Sanibel museum readies for opening with new visitor center, fourth decade of island history
A few changes are in store at the Sanibel Historical Museum & Village, a popular island attraction that welcomed more than 10,000 visitors last season.
The biggest transition will be the new welcoming center at Shore Haven, the 1924 Sears, Roebuck kit home brought in its entirety to the museum grounds a couple of years ago. The village’s first acquisition, the Rutland House, had been used as the visitor center for 30 years, but Shore Haven’s open floor space and amenities prompted officials to make the switch.
The museum opens for the season Nov. 5. Entry fees will be $10 for adults 18 and older; child admission is still free.
Other changes at the village include a new giftshop in the Rutland House, an introductory slice of the “Sandbars to Sanibel” video, modest building repairs and upgrades, a bevy of historical photos hung in Shore Haven, and a re-routing of the tour into a counter-clockwise direction. Lectures, special exhibits, historical talks and other programs will return or will be introduced.
“I’m anxious,” museum manager Emilie Alfino said. “In a good way.”
Even with the advancements, museum grounds remain vintage Sanibel; an original packing house/general store, a post office, a tea parlor, a one-room schoolhouse, the things and places that characterize a small island in a subtropical paradise.
For many, the centerpiece attraction is the Bailey’s Packing Co./General Store, a wood structure retaining the charm of its era after a hurricane destroyed its predecessor in 1926. The store’s interior is stocked with hundreds of items representing goods sold from the 1920s through the 1960s; a box of Quaker Lace, canisters of Quinlan’s Butter Pretzel and Zombies coconut confectionary and Campfire marshmallows, Hersey bars, Campbell soup and tools donated by islanders over the last couple of generations, Alfino said. It has that strange and warming sensation of timelock in historic villages.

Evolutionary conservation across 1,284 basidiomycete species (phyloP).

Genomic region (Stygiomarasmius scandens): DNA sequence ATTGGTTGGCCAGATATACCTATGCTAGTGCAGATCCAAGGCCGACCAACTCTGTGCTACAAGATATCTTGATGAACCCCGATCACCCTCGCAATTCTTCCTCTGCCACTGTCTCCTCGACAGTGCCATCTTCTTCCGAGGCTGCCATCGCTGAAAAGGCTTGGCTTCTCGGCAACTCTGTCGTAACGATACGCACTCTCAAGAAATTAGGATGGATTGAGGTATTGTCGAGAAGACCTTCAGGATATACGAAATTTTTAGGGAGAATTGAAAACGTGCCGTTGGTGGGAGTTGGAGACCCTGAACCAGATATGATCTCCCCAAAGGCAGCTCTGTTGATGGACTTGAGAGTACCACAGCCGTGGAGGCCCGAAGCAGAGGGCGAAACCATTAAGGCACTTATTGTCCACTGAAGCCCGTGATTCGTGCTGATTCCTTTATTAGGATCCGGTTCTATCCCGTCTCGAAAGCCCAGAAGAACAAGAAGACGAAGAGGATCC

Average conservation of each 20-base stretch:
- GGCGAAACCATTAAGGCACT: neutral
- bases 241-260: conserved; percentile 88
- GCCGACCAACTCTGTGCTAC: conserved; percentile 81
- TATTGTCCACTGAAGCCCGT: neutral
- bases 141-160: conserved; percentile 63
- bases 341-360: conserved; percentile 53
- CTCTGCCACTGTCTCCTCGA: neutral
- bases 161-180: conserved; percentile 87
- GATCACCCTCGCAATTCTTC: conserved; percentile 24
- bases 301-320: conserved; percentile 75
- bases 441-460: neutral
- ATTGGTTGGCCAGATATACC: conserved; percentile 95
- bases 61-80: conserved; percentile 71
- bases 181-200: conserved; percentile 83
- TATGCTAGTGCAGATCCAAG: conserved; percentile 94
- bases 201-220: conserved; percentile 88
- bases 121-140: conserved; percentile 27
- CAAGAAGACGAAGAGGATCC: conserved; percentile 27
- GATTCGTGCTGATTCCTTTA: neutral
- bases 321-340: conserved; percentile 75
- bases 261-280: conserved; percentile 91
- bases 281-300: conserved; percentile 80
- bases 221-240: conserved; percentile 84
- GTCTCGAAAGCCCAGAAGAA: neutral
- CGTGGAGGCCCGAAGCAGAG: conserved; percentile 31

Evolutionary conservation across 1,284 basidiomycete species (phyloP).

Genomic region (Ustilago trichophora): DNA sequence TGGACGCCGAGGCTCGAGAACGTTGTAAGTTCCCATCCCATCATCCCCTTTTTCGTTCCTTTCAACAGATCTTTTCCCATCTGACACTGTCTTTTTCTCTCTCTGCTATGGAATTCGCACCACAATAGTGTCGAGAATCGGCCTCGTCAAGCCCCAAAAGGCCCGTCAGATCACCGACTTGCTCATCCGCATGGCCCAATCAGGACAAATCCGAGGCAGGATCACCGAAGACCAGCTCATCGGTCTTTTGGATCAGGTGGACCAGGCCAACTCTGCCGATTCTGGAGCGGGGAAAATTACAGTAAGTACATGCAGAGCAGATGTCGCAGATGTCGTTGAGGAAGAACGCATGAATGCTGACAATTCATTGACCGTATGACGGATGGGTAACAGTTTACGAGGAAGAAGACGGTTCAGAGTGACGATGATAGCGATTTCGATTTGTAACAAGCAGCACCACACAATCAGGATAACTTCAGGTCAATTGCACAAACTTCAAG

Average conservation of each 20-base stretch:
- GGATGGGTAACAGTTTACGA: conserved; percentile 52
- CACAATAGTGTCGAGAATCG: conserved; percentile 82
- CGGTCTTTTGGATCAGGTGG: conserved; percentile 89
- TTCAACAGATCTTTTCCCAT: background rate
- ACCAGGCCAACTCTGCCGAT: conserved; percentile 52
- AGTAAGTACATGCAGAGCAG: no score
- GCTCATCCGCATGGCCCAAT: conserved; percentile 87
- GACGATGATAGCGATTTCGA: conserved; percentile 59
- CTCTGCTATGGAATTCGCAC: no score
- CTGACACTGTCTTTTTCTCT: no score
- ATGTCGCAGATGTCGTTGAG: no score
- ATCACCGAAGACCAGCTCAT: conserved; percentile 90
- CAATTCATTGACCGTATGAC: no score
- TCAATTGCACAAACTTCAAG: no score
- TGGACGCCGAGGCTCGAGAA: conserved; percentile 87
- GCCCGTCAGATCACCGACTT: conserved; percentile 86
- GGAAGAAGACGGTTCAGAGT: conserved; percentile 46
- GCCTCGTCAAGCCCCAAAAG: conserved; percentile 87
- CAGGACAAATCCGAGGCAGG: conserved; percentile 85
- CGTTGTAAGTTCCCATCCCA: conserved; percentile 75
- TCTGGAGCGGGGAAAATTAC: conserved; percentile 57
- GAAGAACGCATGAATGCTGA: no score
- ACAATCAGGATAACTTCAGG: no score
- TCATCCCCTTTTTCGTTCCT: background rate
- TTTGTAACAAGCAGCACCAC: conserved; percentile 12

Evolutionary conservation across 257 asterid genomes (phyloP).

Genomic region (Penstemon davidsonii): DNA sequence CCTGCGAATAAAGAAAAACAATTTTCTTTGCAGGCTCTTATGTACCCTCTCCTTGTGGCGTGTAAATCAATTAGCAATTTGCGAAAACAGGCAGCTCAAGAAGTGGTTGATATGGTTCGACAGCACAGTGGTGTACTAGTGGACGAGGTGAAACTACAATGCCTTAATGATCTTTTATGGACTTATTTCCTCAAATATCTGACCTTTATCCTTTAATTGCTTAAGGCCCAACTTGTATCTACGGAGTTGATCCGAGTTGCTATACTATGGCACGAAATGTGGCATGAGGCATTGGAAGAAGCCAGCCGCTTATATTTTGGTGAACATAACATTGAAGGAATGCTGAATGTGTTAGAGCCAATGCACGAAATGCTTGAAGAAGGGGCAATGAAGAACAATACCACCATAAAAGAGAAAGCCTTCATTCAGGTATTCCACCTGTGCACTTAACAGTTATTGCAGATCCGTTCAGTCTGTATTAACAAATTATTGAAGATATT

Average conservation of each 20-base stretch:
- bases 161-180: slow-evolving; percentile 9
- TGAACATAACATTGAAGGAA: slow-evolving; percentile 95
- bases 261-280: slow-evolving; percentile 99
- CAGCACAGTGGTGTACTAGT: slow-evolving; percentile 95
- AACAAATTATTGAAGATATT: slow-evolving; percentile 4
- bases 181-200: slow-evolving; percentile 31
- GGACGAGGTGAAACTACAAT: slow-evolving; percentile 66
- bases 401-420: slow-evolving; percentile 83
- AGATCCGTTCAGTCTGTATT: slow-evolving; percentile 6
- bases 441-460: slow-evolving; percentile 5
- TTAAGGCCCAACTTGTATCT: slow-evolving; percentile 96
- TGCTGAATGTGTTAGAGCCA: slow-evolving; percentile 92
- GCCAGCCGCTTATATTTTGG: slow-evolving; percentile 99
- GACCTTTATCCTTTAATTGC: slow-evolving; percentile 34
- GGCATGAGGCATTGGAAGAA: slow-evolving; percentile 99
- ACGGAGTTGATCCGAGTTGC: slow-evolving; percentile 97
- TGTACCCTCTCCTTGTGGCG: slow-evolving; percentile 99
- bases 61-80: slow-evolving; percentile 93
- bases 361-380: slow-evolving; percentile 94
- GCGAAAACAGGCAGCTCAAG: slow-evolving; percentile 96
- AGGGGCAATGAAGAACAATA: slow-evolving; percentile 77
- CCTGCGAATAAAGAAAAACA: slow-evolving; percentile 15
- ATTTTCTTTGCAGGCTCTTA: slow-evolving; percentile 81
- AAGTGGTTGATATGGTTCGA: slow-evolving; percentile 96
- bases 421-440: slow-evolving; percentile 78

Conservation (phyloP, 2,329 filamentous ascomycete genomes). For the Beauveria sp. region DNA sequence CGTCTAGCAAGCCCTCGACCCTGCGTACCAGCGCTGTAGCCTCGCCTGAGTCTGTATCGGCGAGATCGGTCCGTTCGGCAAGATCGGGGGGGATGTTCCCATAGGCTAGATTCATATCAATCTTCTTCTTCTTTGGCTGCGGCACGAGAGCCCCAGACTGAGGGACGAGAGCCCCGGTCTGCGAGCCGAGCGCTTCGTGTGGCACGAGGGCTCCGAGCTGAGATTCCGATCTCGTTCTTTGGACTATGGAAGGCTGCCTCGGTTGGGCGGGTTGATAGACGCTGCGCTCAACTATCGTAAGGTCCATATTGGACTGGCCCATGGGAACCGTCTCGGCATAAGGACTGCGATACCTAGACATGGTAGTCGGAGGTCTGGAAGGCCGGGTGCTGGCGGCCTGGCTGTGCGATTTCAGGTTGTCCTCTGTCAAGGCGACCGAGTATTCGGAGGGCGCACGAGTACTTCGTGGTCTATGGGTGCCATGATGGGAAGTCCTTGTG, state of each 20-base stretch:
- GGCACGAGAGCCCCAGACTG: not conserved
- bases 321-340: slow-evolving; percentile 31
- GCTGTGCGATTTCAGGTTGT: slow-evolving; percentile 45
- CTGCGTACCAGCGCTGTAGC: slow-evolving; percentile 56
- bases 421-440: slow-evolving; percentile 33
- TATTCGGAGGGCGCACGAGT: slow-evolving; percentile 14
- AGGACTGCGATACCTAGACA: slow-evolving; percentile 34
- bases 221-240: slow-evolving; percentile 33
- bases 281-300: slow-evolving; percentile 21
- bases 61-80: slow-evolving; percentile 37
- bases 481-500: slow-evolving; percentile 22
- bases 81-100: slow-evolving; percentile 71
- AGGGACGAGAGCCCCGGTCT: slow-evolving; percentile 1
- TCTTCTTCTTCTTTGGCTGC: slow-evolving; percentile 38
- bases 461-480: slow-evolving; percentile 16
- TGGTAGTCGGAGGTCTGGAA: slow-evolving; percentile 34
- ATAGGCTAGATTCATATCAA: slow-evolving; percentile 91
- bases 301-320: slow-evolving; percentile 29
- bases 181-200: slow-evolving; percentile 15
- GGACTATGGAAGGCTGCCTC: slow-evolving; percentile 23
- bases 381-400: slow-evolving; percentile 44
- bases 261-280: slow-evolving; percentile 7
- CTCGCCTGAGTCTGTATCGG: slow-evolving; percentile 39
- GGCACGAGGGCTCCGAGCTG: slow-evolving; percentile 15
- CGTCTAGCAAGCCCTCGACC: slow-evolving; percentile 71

The store’s authenticity is concentrated in and around founder Frank Bailey’s desk, crouched in silence for decades near a corner window. Writing tools, accounting devices and leather pouches lay on the heavy wood desk. Standing at the man’s workplace, it’s not hard to imagine a ceiling fan twirling overhead, excited children picking through hardcandy bins, a woman’s hand brushing soft linen, and man hefting an iron tool or feathering out a length of rope, as Mr. Bailey tallied sales in the ledger. Exterior photos show the store’s wood porch, a delivery ramp, cars parked in sand, palms backdropped by the San Carlos Bay. It looks amazingly serene.
Sheathed in plastic on the desk are Mr. Bailey’s correspondences, including a letter to his brother Ernest that began: “It seems a very long time since I have had a letter from you” and he shares the business of his life in January 1919.
The Shore Haven home is an example of finer living in Sanibel. It is spacious; a couple of bedrooms, even an upstairs bathroom. At one point the home at 1111 Bird Lane shared with its Morning Glories’s neighbor an artesian well, an electric generator and bathhouse. The two homes were owned by brothers Ross and Martin Mayer. Ross and Daisy Mayer built Shore Haven. It was located near the old Sanibel Packing Co., with its rear side facing San Carlos Bay near the Matthews Wharf where the daily steamer docked.
Shore Haven over the years changed hands, and finally faced demolition. The city and Frank Bailey’s descendants stepped in, Alfino said. It was moved intact to the museum at a cost of about $117,000. Still, officials were concerned that its modernized interior would hurt the museum’s authenticity, Alfino said. While the historical feel a Rutland House is lost in Shore Haven, the conveniences of space and amenities outweighed the losses, she said. The Rutland House in season would bottleneck visitors waiting to the tour the grounds.
The museum opens at 10 a.m. Nov. 5. Season pass/packages are available. Details are at sanibelmuseum.org.